• 3.6 Vicarious Liability
  • 3.7 Recent Changes to the Law
  • 3.8 The Future
  • Before you commence . . .
  • 4.1 Selecting the Road Safety Audit Team
  • 4.2 Providing the Background Information
  • a) A clear statement of the expected outcome from the audit
  • b) Site data
  • c) Plans and drawings
  • 4.3 Holding a Commencement Meeting
  • 4.4 Assessing the Documents
  • 4.5 Inspecting the Site
  • 4.6 Writing the Road Safety Audit Report
  • An audit report’s contents
  • (a) Project information
  • (b) Background information
  • (c) Findings and recommendations
  • (d) Formal statement
  • Framing audit findings and recommendations
  • Findings
  • Recommendations
  • 4.7 Holding a Completion Meeting
  • 4.8 Responding to the Audit Report
  • A. Procedures to deal with audit findings or recommendations
  • B. Responding to an audit report in writing
  • D. Implementing the agreed changes
  • Framing responses to audit findings or recommendations
  • Safety issues:
  • Findings or recommendations
  • Responses:
  • E. The need for a subsequent audit
  • 4.9 Closing the Loop – Feeding Back the Knowledge Gained
  • Objective: To disseminate the knowledge gained from an audit, for the wider benefit of road and traffic designers.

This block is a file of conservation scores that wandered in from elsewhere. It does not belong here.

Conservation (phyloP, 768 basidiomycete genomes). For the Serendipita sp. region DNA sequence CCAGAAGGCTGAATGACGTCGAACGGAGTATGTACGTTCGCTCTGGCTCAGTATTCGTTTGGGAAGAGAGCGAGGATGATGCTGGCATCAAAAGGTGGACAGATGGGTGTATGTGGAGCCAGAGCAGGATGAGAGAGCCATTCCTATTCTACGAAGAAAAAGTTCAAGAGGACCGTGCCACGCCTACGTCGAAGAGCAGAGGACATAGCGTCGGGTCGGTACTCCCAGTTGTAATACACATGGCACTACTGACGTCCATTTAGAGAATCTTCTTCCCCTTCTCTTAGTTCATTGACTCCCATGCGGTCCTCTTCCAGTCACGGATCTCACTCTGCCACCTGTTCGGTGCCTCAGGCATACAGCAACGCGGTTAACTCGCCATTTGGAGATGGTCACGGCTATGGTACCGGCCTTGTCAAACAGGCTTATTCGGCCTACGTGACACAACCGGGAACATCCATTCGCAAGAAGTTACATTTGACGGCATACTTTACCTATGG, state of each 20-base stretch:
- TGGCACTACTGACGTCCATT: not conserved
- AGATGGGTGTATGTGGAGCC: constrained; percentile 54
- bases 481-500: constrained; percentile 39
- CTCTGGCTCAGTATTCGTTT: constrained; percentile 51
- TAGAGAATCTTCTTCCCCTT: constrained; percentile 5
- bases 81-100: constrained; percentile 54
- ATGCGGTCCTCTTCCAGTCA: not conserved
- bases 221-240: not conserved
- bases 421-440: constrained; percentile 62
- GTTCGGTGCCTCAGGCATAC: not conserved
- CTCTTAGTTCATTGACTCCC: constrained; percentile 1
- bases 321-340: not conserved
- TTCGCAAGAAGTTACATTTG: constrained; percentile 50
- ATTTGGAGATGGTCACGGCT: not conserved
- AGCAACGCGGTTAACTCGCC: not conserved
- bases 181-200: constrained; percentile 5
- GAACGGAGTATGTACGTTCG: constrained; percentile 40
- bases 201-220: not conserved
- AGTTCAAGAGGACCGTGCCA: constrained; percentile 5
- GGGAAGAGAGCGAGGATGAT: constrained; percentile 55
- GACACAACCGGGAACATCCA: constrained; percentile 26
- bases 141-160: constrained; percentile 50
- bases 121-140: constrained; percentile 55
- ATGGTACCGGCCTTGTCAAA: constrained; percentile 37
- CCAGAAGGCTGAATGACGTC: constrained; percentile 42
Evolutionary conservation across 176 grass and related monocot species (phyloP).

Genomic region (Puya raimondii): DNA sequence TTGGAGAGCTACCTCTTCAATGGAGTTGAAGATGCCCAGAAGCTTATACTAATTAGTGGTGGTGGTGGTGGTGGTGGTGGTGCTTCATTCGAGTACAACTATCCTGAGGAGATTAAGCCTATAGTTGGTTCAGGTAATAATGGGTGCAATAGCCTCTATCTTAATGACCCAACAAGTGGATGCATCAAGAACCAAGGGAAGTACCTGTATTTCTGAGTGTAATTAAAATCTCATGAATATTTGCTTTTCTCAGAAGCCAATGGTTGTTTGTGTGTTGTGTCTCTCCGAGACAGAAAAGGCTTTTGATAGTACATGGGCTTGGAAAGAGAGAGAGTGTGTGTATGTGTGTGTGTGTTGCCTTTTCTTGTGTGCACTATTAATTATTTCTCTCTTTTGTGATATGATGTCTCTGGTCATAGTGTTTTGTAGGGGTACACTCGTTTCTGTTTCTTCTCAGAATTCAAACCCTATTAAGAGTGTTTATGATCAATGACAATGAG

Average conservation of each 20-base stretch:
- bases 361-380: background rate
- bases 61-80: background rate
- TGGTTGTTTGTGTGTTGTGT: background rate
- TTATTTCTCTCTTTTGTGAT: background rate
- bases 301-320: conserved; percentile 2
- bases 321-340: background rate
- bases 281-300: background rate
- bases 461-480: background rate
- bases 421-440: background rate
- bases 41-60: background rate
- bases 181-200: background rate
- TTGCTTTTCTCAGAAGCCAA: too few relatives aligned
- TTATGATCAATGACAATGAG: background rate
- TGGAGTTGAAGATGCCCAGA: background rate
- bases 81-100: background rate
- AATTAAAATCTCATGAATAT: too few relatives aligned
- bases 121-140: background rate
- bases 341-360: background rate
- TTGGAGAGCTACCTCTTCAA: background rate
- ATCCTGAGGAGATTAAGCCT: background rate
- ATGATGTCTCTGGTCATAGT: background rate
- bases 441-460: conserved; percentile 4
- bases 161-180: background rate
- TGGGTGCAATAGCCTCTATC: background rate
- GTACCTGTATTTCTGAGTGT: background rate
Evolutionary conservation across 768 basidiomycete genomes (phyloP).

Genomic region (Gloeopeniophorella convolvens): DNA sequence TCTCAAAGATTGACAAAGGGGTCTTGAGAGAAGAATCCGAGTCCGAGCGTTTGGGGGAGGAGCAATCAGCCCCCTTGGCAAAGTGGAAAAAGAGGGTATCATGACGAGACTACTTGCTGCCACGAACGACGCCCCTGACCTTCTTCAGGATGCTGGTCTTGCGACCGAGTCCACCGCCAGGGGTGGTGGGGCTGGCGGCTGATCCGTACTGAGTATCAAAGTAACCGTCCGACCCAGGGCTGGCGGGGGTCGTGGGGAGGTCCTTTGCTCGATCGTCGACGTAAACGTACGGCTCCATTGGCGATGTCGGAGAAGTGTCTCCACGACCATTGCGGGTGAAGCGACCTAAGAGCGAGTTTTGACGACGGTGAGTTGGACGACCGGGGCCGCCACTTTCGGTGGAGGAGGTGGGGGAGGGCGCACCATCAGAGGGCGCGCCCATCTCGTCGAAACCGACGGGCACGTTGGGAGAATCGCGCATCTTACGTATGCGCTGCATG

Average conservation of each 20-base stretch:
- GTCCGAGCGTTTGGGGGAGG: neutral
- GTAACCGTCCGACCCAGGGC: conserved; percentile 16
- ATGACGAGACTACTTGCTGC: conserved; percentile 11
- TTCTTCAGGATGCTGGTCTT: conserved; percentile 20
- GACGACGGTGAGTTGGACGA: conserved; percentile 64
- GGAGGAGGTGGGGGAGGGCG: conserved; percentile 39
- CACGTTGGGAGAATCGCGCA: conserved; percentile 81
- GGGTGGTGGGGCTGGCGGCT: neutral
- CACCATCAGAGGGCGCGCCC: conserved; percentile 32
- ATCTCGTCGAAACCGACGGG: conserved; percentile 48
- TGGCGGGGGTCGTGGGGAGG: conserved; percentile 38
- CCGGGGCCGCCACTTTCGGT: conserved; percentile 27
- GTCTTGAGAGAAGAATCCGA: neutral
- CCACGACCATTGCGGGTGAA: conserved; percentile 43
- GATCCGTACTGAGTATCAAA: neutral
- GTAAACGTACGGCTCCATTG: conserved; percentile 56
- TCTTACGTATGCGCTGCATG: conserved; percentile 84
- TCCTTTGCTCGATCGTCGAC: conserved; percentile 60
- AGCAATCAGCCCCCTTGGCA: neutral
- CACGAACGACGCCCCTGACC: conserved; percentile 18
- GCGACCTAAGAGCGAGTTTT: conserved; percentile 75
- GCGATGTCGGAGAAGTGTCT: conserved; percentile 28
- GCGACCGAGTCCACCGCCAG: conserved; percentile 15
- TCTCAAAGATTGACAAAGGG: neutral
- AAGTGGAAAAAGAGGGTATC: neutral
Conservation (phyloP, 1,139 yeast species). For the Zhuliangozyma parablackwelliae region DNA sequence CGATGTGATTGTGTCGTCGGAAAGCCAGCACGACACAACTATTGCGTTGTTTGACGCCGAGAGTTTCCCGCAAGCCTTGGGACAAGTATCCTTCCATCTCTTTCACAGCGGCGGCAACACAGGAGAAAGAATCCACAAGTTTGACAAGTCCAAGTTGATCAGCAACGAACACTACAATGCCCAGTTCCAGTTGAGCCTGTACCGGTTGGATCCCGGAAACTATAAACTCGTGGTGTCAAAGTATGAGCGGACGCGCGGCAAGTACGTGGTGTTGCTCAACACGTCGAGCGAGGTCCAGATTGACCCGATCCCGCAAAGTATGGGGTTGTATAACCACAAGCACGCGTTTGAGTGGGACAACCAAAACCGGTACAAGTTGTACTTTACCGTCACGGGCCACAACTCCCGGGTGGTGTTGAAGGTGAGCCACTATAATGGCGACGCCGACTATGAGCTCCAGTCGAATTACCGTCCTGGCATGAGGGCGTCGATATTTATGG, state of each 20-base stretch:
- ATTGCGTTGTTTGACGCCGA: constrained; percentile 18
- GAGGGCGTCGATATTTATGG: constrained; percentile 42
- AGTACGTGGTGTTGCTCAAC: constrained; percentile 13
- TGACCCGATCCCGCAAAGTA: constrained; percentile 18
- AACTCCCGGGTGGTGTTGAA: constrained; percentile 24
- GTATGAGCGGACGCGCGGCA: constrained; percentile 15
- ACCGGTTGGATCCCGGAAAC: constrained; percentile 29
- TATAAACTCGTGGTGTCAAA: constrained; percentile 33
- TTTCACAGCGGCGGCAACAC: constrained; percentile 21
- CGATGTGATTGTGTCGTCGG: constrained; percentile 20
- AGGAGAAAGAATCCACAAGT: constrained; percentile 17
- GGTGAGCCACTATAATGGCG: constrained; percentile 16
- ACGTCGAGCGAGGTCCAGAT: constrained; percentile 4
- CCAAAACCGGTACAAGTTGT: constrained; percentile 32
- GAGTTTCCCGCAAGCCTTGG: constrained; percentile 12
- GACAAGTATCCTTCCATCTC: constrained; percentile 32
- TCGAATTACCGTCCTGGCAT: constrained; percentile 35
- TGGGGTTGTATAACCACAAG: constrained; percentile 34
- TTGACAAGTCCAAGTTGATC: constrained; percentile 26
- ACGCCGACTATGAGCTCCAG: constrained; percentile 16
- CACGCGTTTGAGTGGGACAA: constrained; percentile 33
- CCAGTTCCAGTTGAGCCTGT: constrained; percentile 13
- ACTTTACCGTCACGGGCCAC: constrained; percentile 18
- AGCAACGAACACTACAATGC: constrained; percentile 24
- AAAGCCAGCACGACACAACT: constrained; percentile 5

• 5.1 General
  • 5.2 Feasibility Stage Audits
  • Before design starts – audit the design brief
  • A poor choice of design criteria can have an adverse impact on basic safety issues like sight distance and readability of the road. An audit of the design brief can save an enormous amount of time trying to fix up a poor design later. However, it does not
  • Inputting road safety engineering skills at the start: an alternative to a feasibility stage audit
  • This process does not negate the need for an independent road safety audit at later stages of design. A road safety engineer who becomes involved directly with a project’s design can be as prone as any other professional to missing issues through famili
  • Why audit at the feasibility stage?
  • 5.3 Preliminary Design Stage Audits
  • Why audit at the preliminary design stage?
  • 5.4 Detailed Design Stage Audits
  • Why audit at the detailed design stage?
  • 5.5 Pre-opening Stage Audits
  • Why audit at the pre-opening stage?
  • 6.1 Audit of Roadwork Traffic Schemes
  • Typical issues
  • 6.2 Audit of Land Use Developments
  • Types of developments that warrant audits